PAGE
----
Hawkes Bay was added to the Waiapu diocese and Archdeacon Williams, Jane Williams and their daughters moved to Napier in May 1867. William Williams was consecrated as the Bishop of Waiapu on 3 April 1859 at the meeting of the General Synod at Wellington.[19] Jane and three of her daughters were involved in establishing a school for Māori girls, which became Hukarere Girls' College that opened in July 1875 on Hukarere Road, Napier.[20] Anna Maria Williams, known as 'Miss Maria', as the superintendent of the school, kept the accounts, managed the correspondence and taught English and the Scriptures. She was assisted by her sisters, Lydia Catherine ('Miss Kate') and Marianne ('Miss Mary Anne').[11]

Death[edit]

Jane Williams died on 6 October 1896. Her obituary said: "The treasure William Williams brought to these shores was that bright, intelligent, courageous and cheerful soul."[1]

References[edit]

  1. ^ a b c Porter 2010a
  2. ^ Harvey-Williams, Nevil (March 2011). "The Williams Family in the 18th and 19th Centuries - Part 3". Retrieved 21 December 2013. 
  3. ^ Rogers, Lawrence M. (1973). Te Wiremu: A Biography of Henry Williams. Pegasus Press. p. 128. 
  4. ^ Williams, William (1974). The Turanga journals, 1840–1850. F. Porter (Ed). p. 25. 
  5. ^ Fitzgerald, Caroline (2004). Marianne Williams: Letters from the Bay of Islands. Penguin Books, New Zealand. p. 103. ISBN 0-14-301929-5. 
  6. ^ "Rev. William Williams family". Pre 1839 foreigners in NZ. Retrieved 22 September 2013. 
  7. ^ Boyd, Mary (1 September 2010). "Williams, Samuel - Biography". Dictionary of New Zealand Biography. Te Ara - the Encyclopedia of New Zealand. Retrieved 17 March 2012. 
  8. ^ Cyclopedia Company Limited (1902). "The Hon. Henry Williams". The Cyclopedia of New Zealand : Auckland Provincial District. Christchurch: The Cyclopedia of New Zealand. Retrieved 1 October 2012. 
  9. ^ Porter, Francis (30 October 2012). "Williams, William Leonard". Dictionary of New Zealand Biography. Te Ara – the Encyclopedia of New Zealand. Retrieved 22 September 2013. 
  10. ^ NTETC
  11. ^ a b Flashoff, Ruth (30 October 2012). "Williams, Anna Maria". Dictionary of New Zealand Biography. Te Ara - the Encyclopedia of New Zealand. Retrieved 28 December 2013.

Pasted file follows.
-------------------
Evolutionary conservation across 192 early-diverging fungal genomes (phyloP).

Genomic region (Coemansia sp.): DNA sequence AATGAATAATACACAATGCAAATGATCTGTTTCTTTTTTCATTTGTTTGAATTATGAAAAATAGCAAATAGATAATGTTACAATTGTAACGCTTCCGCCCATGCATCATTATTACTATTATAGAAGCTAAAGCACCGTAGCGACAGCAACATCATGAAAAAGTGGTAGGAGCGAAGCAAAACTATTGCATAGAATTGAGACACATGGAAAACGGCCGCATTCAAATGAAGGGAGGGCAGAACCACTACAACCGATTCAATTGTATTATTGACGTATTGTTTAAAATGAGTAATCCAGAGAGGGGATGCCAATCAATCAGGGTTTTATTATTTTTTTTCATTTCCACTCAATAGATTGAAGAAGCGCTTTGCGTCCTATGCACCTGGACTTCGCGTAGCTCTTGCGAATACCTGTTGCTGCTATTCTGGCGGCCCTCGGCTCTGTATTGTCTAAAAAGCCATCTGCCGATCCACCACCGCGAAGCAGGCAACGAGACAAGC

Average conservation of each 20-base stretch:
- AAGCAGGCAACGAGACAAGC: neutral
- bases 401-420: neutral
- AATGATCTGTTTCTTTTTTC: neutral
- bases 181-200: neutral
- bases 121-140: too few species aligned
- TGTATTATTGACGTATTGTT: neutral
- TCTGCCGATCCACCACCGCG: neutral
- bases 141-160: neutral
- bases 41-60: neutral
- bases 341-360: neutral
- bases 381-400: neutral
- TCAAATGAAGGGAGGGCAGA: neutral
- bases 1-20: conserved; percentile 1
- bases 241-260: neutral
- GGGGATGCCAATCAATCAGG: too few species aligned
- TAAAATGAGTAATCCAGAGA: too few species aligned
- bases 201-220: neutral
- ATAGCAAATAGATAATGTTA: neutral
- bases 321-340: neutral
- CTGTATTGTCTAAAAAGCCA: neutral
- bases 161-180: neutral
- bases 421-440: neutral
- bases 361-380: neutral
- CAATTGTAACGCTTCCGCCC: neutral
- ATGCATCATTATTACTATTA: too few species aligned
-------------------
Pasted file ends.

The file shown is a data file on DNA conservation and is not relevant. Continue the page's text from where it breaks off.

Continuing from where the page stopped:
12. ^ Fitzgerald 2004, p. 112
  13. ^ Fitzgerald 2004, pp. 116, 133 (letter of 6 November 1826)
  14. ^ Charles Darwin, Journal of a Voyage Round the World, 1831-36
  15. ^ Fitzgerald 2004, p. 219-230
  16. ^ Williams, William. "The Church Missionary Gleaner, April 1841". Formation of a Church Mission at Turanga, or Poverty Bay, New Zealand. Adam Matthew Digital. Retrieved 9 October 2015. (subscription required (help)). 
  17. ^ a b Porter 2010b
  18. ^ Gillies and Gillies 1998
  19. ^ Williams, William (1974). The Turanga journals, 1840–1850. F. Porter (Ed). p. 586. 
  20. ^ "Hukarere Girls' College". Retrieved 17 November 2013. 

Sources[edit]

  • Evans, Rex D. (compiler) (1992) – Faith and farming Te huarahi ki te ora: The Legacy of Henry Williams and William Williams. Published by Evagean Publishing, Titirangi, Auckland NZ. ISBN 0-908951-16-7 (soft cover), ISBN 0-908951-17-5 (hard cover), ISBN 0-908951-18-3 (leather bound)
  • Fitzgerald, Caroline (2004) - Letters from the Bay of Islands. Sutton Publishing Limited, United Kingdom; ISBN 0-7509-3696-7 (Hardcover). Penguin Books, New Zealand, (Paperback) ISBN 0-14-301929-5
  • Gillies, Iain and John (1998) – East Coast Pioneers. A Williams Family Portrait: A Legacy of Land, Love and Partnership. Published by The Gisborne Herald Co. Ltd, Gisborne NZ. ISBN 0-473-05118-4
  • Williams, William (1867) – Christianity among the New Zealanders. London. Online available from Archive.org.
  • Williams, W. The Turanga journals, 1840–1850. Ed. F. Porter. Wellington, 1974 Online available from ENZB

External links[edit]